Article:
The stark gap between Britain's best and worst-performing cities has "dramatically widened" over the past decade, a new study has shown.
And nearly four out of 10 households with children, or 8.1 million people, are too poor to participate fully in society, according to a separate study.
For every 12 jobs created since 2004 in cities in southern England, only one was created in cities in the rest of the country, research found.
The research comes as David Cameron is set to make employment the centre of his re-election campaign, promising to keep Britain the "jobs factory of Europe" by backing small business.
"Full employment may be an economic term, but this is what it means in human terms: it means more of our fellow men and women with the security of a regular wage; it means you, your family and your children having a job and getting on in life," Cameron said.
"We have had a tough few years as a country, but we are coming out the other side. We are the jobs factory of Europe; we're creating more jobs here than the rest of Europe put together. That's what our long-term plan means for you - and if you vote Conservative, we can stay on this road to recovery."
But the Centre for Cities research group said national economic growth had been largely driven by only a handful of cities, mainly in the South. Jobs in London increased by more than 17% between 2004 and 2013 while Blackpool, Rochdale and Gloucester saw falls of 10%, said the report.
There was also a huge difference in populations, growing by 16.5% in Milton Keynes and falling by 1.4% in Sunderland. The number of new businesses varied - up by almost a third in Swindon but down by 5.5% in Grimsby.
Andrew Carter, acting chief executive of Centre for Cities, said: "Five months out from the election, this report makes the strongest economic case yet for the next Government to step up to the challenge of investing in the long-term success of our cities, and build a brighter future in which more people and places can contribute to, and share in, prosperity and growth.
"The stark picture the report paints of the enormous gap in the fortunes of UK cities over 10 years underlines why a 'steady as she goes' approach must be scrapped.
"We must move from thinking that bundling up new funding streams with bureaucratic delays, or simply tinkering around the edges with well-intentioned announcements, will be enough to reverse trends that are becoming increasingly entrenched."
Ed Cox, director of IPPR North, said more powers needed to be devolved to regions to help them create prosperity and ensure smaller places do not fall behind as core cities grow.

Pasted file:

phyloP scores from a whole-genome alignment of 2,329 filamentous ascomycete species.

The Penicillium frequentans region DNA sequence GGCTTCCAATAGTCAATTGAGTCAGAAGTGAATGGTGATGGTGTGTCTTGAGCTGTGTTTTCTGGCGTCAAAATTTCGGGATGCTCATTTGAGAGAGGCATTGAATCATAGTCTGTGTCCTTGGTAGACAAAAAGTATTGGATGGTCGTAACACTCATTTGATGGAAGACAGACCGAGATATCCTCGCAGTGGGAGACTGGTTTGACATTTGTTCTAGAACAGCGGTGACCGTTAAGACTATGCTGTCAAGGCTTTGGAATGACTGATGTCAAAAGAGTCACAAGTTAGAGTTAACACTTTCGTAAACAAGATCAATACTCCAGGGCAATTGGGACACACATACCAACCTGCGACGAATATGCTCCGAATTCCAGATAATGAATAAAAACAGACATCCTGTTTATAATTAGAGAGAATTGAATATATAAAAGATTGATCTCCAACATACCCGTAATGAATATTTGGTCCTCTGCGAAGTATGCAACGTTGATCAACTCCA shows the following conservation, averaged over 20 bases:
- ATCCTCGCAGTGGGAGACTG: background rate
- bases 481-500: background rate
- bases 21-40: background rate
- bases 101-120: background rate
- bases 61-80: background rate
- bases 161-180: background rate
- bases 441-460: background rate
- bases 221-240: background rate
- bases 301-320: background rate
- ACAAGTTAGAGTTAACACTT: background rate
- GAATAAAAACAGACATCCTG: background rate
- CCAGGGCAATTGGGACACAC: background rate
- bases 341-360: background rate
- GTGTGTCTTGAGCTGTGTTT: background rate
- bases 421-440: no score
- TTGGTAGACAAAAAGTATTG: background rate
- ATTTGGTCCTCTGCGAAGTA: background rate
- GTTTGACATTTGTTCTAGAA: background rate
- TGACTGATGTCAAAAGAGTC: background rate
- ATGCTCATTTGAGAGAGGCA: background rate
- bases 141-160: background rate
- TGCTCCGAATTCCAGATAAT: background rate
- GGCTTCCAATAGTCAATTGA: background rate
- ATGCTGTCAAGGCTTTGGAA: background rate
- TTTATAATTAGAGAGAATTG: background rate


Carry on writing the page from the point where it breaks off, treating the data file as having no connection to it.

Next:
Cities Minister Greg Clark, said: "This Government's long-term economic plan is working right across the country. Since 2010 over 60% of the rise in employment has taken place outside London and the South East - that's over a million more people in work.
"We know there is more to do and that's why we have given greater powers to 27 of the UK's largest cities through City Deals, and why we have committed a further £7 billion to the north of England, alongside the ground-breaking devolution deals and £6 billion of Growth Deals in every part of England."
Shadow business secretary Chuka Umunna said: "Centre for Cities' 2015 Cities Outlook highlights the huge potential for more balanced growth across Britain by devolving powers and budgets. The Tory-led Government came to office promising to rebalance the economy but instead we've seen too many parts of Britain held back and the benefits of growth being concentrated in the hands of the few. Under this Government, cities with the greatest needs have been hit hardest.
"The next Labour government will push power away from Whitehall and give city and county regions and local areas the powers they need to boost local growth. Under our plans £30bn of budgets would be devolved down and combined authorities would be able to keep more of their revenue from business rates so they can benefit from additional growth."
The figures come as the Joseph Rowntree Foundation revealed more than eight million people have an income level than £16,284, regarded by the greater public as the minimum needed to participate in society.
That definition, which was ascertained through discussion with focus groups, includes the ability to pay for a week’s holiday in the UK and to run a second-hand car, but does not include eating or drinking out or smoking cigarettes.
Katie Schmuecker, policy manager at the Joseph Rowntree Foundation, said: “There has been a turnaround in who is suffering most as a result of the economic crisis and government measures to reduce the deficit.
"While last year’s monitoring report showed a sharp rise in young single people struggling to make ends meet, this year’s report shows a rapid widening of the gap between the incomes and costs of families with children.”Suggest a correction